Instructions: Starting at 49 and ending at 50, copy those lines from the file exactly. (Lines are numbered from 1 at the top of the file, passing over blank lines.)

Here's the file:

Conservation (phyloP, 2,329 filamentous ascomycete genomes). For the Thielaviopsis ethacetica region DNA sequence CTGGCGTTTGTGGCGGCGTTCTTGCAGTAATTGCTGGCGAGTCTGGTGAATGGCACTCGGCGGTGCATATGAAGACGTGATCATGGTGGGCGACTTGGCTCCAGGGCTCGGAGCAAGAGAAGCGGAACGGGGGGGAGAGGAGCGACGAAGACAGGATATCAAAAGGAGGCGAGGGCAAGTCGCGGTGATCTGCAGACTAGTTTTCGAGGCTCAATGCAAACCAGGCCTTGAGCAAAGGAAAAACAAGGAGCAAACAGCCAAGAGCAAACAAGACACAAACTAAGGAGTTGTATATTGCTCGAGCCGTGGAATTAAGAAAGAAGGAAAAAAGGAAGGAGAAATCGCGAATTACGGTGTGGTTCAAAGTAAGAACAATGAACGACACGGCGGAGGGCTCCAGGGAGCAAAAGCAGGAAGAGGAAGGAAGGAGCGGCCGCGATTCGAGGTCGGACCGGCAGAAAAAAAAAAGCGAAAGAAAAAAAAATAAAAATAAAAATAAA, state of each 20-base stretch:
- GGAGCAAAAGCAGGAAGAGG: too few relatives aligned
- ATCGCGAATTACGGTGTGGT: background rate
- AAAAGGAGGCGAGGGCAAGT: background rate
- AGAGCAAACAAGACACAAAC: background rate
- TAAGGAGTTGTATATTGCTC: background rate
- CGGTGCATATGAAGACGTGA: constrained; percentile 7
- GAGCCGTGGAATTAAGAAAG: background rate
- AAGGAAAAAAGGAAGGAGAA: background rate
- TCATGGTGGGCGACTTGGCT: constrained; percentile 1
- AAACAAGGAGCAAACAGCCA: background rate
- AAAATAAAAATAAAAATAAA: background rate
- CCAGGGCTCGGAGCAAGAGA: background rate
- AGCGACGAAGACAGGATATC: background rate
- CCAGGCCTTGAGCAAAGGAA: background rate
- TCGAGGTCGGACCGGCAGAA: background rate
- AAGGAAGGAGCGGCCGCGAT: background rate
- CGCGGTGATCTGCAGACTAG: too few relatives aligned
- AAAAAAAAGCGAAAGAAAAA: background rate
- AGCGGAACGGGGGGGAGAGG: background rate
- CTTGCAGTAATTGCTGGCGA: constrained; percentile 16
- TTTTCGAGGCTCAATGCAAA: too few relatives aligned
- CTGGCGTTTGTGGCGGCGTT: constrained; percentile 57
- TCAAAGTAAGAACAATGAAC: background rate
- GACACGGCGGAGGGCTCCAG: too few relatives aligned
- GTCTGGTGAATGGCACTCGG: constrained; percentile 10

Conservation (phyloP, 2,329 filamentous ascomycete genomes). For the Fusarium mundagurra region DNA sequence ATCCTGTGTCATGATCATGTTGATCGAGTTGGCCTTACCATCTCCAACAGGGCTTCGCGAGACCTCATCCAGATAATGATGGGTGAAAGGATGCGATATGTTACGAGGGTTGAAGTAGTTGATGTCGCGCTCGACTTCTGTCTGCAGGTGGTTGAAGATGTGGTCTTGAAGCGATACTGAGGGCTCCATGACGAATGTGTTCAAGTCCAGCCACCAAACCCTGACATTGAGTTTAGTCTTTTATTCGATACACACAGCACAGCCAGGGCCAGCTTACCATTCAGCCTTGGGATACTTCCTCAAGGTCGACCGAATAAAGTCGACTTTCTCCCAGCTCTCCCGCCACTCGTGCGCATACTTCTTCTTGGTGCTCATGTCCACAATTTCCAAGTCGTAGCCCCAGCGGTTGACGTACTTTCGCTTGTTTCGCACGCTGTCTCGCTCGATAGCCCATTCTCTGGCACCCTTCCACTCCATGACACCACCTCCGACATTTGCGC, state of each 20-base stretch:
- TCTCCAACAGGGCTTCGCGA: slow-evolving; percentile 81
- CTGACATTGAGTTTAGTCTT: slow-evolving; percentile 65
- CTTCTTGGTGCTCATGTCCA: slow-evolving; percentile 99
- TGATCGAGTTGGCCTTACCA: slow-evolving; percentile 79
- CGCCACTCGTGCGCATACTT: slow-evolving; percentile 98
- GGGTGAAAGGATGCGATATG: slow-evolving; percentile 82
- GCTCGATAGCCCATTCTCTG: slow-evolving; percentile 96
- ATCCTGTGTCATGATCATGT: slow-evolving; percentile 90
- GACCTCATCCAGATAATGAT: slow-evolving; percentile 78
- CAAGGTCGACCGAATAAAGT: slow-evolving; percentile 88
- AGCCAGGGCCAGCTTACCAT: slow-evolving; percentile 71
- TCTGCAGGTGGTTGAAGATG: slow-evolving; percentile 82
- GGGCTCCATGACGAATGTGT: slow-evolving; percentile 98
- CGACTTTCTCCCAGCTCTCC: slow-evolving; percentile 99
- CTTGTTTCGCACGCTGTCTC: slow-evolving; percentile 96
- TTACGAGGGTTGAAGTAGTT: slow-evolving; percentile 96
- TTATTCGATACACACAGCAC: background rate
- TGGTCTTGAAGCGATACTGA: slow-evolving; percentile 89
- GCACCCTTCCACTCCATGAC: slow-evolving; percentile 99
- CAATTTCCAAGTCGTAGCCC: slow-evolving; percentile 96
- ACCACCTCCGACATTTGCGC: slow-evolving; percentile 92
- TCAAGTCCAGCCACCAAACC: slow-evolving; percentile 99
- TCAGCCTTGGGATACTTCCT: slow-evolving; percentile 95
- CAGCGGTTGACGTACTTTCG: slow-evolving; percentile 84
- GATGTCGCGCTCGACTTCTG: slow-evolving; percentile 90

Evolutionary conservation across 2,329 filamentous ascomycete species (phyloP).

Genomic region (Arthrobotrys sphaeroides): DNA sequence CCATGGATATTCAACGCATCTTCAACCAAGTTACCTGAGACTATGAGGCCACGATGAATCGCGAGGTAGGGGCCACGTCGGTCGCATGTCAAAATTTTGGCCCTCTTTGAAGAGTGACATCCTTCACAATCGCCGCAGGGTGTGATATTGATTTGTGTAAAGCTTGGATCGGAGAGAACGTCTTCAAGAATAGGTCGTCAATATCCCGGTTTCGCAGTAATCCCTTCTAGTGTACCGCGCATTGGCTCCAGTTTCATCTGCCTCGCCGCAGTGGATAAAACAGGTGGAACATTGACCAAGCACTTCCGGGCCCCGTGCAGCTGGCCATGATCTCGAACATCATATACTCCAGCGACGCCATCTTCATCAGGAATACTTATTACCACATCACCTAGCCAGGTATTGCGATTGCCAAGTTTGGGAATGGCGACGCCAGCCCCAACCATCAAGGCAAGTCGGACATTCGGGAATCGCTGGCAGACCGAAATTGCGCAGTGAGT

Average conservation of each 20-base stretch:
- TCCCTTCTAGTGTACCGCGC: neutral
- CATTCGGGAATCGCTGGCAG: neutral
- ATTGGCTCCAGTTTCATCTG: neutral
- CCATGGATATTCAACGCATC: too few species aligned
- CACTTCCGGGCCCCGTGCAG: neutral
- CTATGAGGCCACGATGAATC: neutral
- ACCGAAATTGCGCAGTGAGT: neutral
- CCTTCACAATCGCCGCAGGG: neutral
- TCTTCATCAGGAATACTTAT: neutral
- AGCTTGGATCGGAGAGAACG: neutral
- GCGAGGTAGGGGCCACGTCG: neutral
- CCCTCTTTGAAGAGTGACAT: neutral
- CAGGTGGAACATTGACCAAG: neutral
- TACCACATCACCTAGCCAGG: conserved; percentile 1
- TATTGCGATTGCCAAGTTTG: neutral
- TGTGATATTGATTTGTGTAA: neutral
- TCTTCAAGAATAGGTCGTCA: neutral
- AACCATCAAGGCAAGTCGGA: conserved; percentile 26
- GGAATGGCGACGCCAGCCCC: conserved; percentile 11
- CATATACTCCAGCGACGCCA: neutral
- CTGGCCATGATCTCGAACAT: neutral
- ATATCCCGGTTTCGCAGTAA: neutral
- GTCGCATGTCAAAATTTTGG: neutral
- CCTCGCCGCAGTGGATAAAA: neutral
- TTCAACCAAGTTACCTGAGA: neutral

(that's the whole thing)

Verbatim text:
- TCAAGTCCAGCCACCAAACC: slow-evolving; percentile 99
- TCAGCCTTGGGATACTTCCT: slow-evolving; percentile 95